Psychiatric Care Fails to Address High Suicide Rates of Native Alaskans

Researchers suggest that psychiatric care can be improved through culturally informed practices and the promotion of human rights.


Traditional psychiatric care has failed to address the increasing rates of suicide among Native Alaskan youth in the Arctic. In response, researchers from Harvard and the University of Michigan studied how suicide is locally understood and how culturally responsive and human rights approaches to mental health could be applied in this setting.

The researchers, Lucas Trout and Lisa Wexler, published their findings in the Health and Human Rights Journal. They report that while suicide was understood by some as the result of “mental illness” (in line with the psychiatric model), it was also seen as a consequence of intergenerational trauma, social inequity, and relational factors (in line with the social model) by others. Trout and Wexler argue that suicide should be addressed through a social medicine and human rights approach to global mental health.

 “Alaska Native youth suicide rates have become among the nation’s highest in the past 60 years . . . Paradoxically, the rise of youth suicide across the North American Arctic closely parallels the development of colonial infrastructure, including health systems and public services, in indigenous communities. Suicide rates have increased in tandem with the rapid and imposed social change that has characterized the ‘modernization’ of the Global North in various waves of colonial settlement,” the authors write.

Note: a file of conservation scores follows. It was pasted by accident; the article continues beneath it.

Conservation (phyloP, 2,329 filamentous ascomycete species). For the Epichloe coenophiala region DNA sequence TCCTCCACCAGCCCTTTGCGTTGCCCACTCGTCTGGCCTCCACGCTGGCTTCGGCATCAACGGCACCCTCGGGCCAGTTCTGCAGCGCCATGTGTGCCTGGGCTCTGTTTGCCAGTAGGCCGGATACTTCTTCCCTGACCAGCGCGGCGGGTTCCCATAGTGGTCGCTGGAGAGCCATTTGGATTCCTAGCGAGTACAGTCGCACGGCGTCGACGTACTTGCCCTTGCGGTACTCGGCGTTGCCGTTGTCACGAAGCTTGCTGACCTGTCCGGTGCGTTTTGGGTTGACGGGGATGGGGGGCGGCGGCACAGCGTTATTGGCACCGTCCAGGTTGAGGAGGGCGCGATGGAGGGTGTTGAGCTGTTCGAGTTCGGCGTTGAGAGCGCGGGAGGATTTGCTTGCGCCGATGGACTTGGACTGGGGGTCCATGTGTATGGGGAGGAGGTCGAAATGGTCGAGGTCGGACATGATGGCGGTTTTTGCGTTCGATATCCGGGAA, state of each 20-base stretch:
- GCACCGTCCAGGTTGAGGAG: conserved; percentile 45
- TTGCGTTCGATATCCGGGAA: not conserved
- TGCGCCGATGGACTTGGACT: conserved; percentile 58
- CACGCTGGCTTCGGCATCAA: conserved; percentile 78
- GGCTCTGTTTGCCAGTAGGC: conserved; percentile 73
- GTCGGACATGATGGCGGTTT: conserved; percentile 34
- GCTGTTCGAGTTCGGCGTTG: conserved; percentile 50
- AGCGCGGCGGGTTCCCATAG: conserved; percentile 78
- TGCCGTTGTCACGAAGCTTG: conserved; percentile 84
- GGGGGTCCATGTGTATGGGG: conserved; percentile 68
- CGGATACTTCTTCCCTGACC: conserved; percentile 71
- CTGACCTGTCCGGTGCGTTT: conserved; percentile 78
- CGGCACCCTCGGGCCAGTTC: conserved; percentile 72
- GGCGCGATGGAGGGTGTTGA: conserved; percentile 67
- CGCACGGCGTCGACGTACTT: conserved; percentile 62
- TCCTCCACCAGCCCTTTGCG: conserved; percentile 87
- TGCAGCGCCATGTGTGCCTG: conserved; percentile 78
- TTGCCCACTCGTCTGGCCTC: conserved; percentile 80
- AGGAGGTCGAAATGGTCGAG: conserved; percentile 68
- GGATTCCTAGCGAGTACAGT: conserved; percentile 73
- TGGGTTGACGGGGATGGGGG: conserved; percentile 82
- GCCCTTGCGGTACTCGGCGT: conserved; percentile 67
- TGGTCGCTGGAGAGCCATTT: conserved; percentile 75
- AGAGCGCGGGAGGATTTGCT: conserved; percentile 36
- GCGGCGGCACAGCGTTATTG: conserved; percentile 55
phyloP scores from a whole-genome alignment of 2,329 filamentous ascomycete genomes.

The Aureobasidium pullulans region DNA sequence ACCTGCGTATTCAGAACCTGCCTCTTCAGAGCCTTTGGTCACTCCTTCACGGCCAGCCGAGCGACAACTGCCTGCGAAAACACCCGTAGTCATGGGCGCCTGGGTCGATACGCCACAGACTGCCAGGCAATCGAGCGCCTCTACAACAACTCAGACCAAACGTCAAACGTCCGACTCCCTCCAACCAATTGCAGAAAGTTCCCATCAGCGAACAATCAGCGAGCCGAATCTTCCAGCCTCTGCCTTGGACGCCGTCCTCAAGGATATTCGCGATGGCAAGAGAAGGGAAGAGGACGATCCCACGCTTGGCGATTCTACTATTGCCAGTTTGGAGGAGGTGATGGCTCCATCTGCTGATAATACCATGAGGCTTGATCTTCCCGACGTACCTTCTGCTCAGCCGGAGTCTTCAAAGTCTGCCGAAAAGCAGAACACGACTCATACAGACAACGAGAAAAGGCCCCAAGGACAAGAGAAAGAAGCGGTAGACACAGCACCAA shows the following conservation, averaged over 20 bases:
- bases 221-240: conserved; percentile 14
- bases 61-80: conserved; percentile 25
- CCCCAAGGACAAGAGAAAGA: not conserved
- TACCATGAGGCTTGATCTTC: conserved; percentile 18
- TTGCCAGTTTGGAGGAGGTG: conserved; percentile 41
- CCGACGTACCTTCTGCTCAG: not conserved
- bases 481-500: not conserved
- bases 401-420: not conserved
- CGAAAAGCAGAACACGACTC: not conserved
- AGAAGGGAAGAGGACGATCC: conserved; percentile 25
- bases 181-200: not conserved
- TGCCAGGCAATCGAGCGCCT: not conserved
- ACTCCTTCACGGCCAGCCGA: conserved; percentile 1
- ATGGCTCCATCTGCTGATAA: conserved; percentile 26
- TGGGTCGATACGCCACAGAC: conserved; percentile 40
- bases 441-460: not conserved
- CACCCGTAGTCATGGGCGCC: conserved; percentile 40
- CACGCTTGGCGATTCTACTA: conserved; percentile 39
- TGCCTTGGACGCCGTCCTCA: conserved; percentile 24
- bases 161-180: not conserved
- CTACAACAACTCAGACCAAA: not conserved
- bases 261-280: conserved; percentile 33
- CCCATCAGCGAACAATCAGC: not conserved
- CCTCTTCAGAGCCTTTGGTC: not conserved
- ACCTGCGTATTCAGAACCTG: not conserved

“Rapid, imposed social change and the dissolution of shared structures of meaning are implicated frequently in public discourse, as well as some research, as drivers of contemporary youth suicide.”

Suicide rates are on the rise in the United States and across much of the world. Research has shown that suicide rates can increase when groups face systemic discrimination, including racial minorities, sexual minorities, and people who live in poverty.

While suicide is often approached as a psychiatric issue, research suggests people who use antidepressants are at higher risk of attempting suicide. On the other hand, evidence suggests that social interventions can reduce suicide levels. For example, suicide rates of low-wage workers are reduced when the minimum wage is increased.

Suicide rates are also on the rise in indigenous communities throughout the world. In Canada, the Nunavut people are ten times more likely to take their own lives than the general Canadian population. In Australia, indigenous people are five times more likely to do so. The social, economic, political, and historical ramifications of colonialism have been identified for contributing to suicidality within these groups. This is not dissimilar to the Alaskan context. According to the authors:

“The welfare colonialism embodied in health bureaucracies, public health infrastructure, and ‘Western’ forms of care is linked to the generation and maintenance of indigenous health disparities, including suicide. In response, Alaska Native leaders have called for community-based and decolonizing approaches that emphasize the protective value of culture, traditions, and sovereign systems of care.”